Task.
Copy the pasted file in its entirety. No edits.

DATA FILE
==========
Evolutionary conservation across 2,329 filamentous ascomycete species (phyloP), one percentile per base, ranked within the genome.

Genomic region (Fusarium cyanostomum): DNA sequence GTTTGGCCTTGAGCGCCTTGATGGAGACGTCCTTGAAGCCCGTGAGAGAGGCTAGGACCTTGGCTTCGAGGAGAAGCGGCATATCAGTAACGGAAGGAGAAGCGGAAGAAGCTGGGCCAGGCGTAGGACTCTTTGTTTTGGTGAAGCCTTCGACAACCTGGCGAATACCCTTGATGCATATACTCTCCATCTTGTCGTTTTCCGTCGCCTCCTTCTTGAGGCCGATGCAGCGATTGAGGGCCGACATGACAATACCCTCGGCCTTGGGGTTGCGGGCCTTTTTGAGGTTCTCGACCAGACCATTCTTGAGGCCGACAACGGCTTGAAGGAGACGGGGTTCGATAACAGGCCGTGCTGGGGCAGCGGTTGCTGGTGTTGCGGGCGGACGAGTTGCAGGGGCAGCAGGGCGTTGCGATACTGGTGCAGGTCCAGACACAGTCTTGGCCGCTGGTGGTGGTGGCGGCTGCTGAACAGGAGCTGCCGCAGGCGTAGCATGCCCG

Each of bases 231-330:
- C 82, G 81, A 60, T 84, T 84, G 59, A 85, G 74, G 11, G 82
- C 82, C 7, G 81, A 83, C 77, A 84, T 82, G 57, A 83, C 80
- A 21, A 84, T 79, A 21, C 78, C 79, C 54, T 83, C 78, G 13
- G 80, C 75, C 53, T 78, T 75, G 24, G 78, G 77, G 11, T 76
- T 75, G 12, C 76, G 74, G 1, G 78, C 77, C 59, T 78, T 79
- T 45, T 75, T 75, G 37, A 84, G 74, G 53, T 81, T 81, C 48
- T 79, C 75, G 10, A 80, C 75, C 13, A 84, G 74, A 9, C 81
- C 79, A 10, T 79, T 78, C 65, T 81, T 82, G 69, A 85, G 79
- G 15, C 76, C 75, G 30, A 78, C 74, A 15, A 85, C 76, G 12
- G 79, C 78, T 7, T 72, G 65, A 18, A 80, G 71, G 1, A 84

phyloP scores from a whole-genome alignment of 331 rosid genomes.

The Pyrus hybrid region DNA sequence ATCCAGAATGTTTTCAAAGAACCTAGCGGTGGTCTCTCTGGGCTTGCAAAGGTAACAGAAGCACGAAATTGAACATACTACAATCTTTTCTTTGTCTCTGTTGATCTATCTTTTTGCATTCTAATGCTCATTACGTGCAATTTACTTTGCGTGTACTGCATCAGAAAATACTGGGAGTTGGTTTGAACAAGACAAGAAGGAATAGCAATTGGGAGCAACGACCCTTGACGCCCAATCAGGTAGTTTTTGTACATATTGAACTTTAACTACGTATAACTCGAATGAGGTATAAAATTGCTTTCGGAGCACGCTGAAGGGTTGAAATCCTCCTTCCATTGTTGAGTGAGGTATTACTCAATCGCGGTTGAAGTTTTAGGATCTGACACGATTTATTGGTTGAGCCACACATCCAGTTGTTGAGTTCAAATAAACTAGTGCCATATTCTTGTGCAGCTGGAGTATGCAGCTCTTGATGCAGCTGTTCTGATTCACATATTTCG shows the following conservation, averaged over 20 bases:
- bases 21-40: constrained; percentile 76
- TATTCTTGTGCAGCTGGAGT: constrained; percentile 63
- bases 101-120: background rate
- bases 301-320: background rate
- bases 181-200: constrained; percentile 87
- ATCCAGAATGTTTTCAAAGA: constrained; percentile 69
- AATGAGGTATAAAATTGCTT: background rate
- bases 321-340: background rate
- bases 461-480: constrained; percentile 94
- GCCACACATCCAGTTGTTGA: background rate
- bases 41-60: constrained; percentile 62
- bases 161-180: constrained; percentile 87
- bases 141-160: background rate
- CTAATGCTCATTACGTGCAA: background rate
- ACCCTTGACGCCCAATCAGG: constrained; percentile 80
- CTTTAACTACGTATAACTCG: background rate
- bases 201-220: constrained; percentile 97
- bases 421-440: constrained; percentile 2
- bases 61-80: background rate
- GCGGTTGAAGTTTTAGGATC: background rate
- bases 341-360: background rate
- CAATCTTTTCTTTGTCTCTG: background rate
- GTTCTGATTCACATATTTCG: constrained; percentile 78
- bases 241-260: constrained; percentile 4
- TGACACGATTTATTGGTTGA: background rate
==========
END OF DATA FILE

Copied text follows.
Evolutionary conservation across 2,329 filamentous ascomycete species (phyloP), one percentile per base, ranked within the genome.

Genomic region (Fusarium cyanostomum): DNA sequence GTTTGGCCTTGAGCGCCTTGATGGAGACGTCCTTGAAGCCCGTGAGAGAGGCTAGGACCTTGGCTTCGAGGAGAAGCGGCATATCAGTAACGGAAGGAGAAGCGGAAGAAGCTGGGCCAGGCGTAGGACTCTTTGTTTTGGTGAAGCCTTCGACAACCTGGCGAATACCCTTGATGCATATACTCTCCATCTTGTCGTTTTCCGTCGCCTCCTTCTTGAGGCCGATGCAGCGATTGAGGGCCGACATGACAATACCCTCGGCCTTGGGGTTGCGGGCCTTTTTGAGGTTCTCGACCAGACCATTCTTGAGGCCGACAACGGCTTGAAGGAGACGGGGTTCGATAACAGGCCGTGCTGGGGCAGCGGTTGCTGGTGTTGCGGGCGGACGAGTTGCAGGGGCAGCAGGGCGTTGCGATACTGGTGCAGGTCCAGACACAGTCTTGGCCGCTGGTGGTGGTGGCGGCTGCTGAACAGGAGCTGCCGCAGGCGTAGCATGCCCG

Each of bases 231-330:
- C 82, G 81, A 60, T 84, T 84, G 59, A 85, G 74, G 11, G 82
- C 82, C 7, G 81, A 83, C 77, A 84, T 82, G 57, A 83, C 80
- A 21, A 84, T 79, A 21, C 78, C 79, C 54, T 83, C 78, G 13
- G 80, C 75, C 53, T 78, T 75, G 24, G 78, G 77, G 11, T 76
- T 75, G 12, C 76, G 74, G 1, G 78, C 77, C 59, T 78, T 79
- T 45, T 75, T 75, G 37, A 84, G 74, G 53, T 81, T 81, C 48
- T 79, C 75, G 10, A 80, C 75, C 13, A 84, G 74, A 9, C 81
- C 79, A 10, T 79, T 78, C 65, T 81, T 82, G 69, A 85, G 79
- G 15, C 76, C 75, G 30, A 78, C 74, A 15, A 85, C 76, G 12
- G 79, C 78, T 7, T 72, G 65, A 18, A 80, G 71, G 1, A 84

phyloP scores from a whole-genome alignment of 331 rosid genomes.

The Pyrus hybrid region DNA sequence ATCCAGAATGTTTTCAAAGAACCTAGCGGTGGTCTCTCTGGGCTTGCAAAGGTAACAGAAGCACGAAATTGAACATACTACAATCTTTTCTTTGTCTCTGTTGATCTATCTTTTTGCATTCTAATGCTCATTACGTGCAATTTACTTTGCGTGTACTGCATCAGAAAATACTGGGAGTTGGTTTGAACAAGACAAGAAGGAATAGCAATTGGGAGCAACGACCCTTGACGCCCAATCAGGTAGTTTTTGTACATATTGAACTTTAACTACGTATAACTCGAATGAGGTATAAAATTGCTTTCGGAGCACGCTGAAGGGTTGAAATCCTCCTTCCATTGTTGAGTGAGGTATTACTCAATCGCGGTTGAAGTTTTAGGATCTGACACGATTTATTGGTTGAGCCACACATCCAGTTGTTGAGTTCAAATAAACTAGTGCCATATTCTTGTGCAGCTGGAGTATGCAGCTCTTGATGCAGCTGTTCTGATTCACATATTTCG shows the following conservation, averaged over 20 bases:
- bases 21-40: constrained; percentile 76
- TATTCTTGTGCAGCTGGAGT: constrained; percentile 63
- bases 101-120: background rate
- bases 301-320: background rate
- bases 181-200: constrained; percentile 87
- ATCCAGAATGTTTTCAAAGA: constrained; percentile 69
- AATGAGGTATAAAATTGCTT: background rate
- bases 321-340: background rate
- bases 461-480: constrained; percentile 94
- GCCACACATCCAGTTGTTGA: background rate
- bases 41-60: constrained; percentile 62
- bases 161-180: constrained; percentile 87
- bases 141-160: background rate
- CTAATGCTCATTACGTGCAA: background rate
- ACCCTTGACGCCCAATCAGG: constrained; percentile 80
- CTTTAACTACGTATAACTCG: background rate
- bases 201-220: constrained; percentile 97
- bases 421-440: constrained; percentile 2
- bases 61-80: background rate
- GCGGTTGAAGTTTTAGGATC: background rate
- bases 341-360: background rate
- CAATCTTTTCTTTGTCTCTG: background rate
- GTTCTGATTCACATATTTCG: constrained; percentile 78
- bases 241-260: constrained; percentile 4
- TGACACGATTTATTGGTTGA: background rate